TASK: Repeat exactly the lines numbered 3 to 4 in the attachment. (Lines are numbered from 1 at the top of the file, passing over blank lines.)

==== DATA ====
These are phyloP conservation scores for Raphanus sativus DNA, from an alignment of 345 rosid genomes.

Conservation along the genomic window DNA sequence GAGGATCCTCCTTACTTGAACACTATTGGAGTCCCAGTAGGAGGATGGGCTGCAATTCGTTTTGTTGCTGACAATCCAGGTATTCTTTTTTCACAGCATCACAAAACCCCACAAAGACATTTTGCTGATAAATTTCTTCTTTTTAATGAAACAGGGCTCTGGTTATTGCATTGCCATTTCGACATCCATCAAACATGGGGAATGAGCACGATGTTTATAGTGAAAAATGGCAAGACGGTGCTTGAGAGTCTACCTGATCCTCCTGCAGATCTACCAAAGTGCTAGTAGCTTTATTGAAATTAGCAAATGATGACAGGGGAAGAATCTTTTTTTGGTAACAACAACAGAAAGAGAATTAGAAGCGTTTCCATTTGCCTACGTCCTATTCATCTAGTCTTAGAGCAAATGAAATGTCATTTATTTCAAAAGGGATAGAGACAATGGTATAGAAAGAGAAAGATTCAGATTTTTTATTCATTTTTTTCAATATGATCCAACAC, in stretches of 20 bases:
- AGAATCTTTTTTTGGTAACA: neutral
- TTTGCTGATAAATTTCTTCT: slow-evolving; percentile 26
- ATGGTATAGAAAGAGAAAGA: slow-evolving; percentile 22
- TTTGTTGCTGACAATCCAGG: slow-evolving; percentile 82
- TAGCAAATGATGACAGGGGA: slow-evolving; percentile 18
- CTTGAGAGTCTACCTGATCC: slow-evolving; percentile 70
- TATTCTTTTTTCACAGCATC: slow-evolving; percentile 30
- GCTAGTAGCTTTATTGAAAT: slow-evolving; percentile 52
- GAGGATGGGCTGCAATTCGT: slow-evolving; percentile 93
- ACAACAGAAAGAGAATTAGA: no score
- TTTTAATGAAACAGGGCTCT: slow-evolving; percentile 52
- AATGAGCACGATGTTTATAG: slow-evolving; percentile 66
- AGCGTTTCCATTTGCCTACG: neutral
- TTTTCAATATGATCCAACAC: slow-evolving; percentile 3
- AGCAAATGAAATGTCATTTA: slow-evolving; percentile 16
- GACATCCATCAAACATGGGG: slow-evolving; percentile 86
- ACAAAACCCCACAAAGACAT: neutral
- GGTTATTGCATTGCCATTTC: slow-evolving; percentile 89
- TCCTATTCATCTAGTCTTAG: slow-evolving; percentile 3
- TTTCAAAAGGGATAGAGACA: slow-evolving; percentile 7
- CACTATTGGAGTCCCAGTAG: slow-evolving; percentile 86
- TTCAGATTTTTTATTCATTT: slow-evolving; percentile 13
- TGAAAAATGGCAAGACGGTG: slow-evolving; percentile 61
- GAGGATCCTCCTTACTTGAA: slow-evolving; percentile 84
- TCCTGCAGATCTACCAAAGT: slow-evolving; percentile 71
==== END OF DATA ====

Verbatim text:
- AGAATCTTTTTTTGGTAACA: neutral
- TTTGCTGATAAATTTCTTCT: slow-evolving; percentile 26